Written by William A. Earnhart
Continued from Trial in the Age of Zoom, Part 1: Initial Observations
The first two weeks of January 2021, my team and I were consumed with a trial that was conducted exclusively remote, via Zoom. Being as it was the first full civil trial in Alaska via Zoom, the learning curve was fast and the observations and advice came throughout trial.
First, before trial be sure to test out your system while on Zoom with the court. Zoom is essential a platform to broadcast from your computer and adds an extra layer of transmission. This means your transmission is not only controlled by bandwidth, but also by the amount of data being sent by your computer into Zoom.
We found that to run video deposition clips we needed to have a computer dedicated solely to share screen. To run Trial Director from the same computer as you are using for participation slowed the presentation to the point that the video chunked and the audio was undecipherable. As noted above, we fought hard top have Plaintiff to appear live in the courtroom. We felt that Plaintiff’s credibility was a key aspect of our defense case. Being able to use deposition clips effectively was absolutely essential to our defense, and was arguably the most effective tool we used.
Although a number of venues are requiring all exhibits be forwarded to witnesses in advance, our court allowed the parties to handle exhibits exclusively by Sharesceen. Although a party can easily recognize a signature or a short document online, this only worked for multi-page exhibits because authenticity had been stipulated. On the other hand, there was no disputing the court, the witness, and all parties were looking at the same image.
Second, practice “share screen” and preferably have an assistant solely dedicated to exhibit presentation planning ahead. The problem with share screen is in the heat of trial you need to ensure you are showcasing the correct item from the correct screen (and not something unintended.) Opposing counsel mostly handled each exhibit themselves as the questioning attorney. Sometimes this was effective, but more often than not it was a tediously slow process, and on a number of occasions led to the wrong item on the screen. In one case, an exhibit was removed and an online chat with an expert was left for all to see for about 30 seconds before the problem was noted and pointed out.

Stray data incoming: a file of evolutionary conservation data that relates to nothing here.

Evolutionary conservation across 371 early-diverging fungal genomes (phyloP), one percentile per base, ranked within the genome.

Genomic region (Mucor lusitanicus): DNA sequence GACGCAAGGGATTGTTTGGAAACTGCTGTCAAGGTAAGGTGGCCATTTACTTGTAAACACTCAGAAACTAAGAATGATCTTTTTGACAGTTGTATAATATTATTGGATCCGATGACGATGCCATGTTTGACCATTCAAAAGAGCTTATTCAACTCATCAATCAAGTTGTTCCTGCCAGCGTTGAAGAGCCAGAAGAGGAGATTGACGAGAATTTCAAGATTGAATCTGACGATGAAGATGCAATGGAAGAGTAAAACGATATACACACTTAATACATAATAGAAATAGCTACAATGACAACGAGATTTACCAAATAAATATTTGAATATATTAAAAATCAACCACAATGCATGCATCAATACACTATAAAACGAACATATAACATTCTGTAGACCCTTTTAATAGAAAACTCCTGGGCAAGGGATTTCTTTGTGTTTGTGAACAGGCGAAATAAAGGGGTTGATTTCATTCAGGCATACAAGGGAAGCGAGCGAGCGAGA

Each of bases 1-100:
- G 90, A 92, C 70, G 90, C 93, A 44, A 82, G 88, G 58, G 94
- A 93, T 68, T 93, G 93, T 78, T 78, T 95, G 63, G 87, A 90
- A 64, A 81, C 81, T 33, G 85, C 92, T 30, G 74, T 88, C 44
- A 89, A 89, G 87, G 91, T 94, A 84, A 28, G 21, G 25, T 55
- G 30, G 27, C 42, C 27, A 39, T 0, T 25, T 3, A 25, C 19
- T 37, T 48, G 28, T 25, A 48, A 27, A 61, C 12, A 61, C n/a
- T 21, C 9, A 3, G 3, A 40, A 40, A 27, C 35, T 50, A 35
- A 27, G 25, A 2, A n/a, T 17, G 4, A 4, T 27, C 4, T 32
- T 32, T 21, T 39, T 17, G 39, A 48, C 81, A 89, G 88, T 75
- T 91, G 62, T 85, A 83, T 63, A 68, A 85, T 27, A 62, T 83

Keep in mind share screen takes seconds to load and can be even slower with large files such as multi page exhibits or imaging. Having the exhibit uploaded can help keep the trial moving, and more importantly help you keep in rhythm. With Zoom there no need to “approach” the witness. This can make the time used to upload exhibits appear as an extended delay, so the faster you can get an exhibit accurately on the screen is to your benefit.
One of the advantages to having sharescreen capabilities and internet access was the ability to pull up live websites on the fly and share content with all participants simultaneously. This was useful in our situation, as the live pull-up largely circumvented the need for authentication.
As a bench trial, no side bars were required and exhibits that had not been admitted were freely displayed prior to objections. There are controls on Zoom that allow the judge to control the share screen and to have side bars, however these require the judge to be agile in managing the features while thoughtfully controlling and monitoring the trial. We also learned that hitting mute after the gavel is not always effective for either attorneys, and to at least one witness. Trial was also delayed on several instances when opposing counsel left two microphones open in one room. There is no way to immediately identify which participant is the cause of the feedback.
Continued with Trial in the Age of Zoom, Part 3: Using Exhibits with Zoom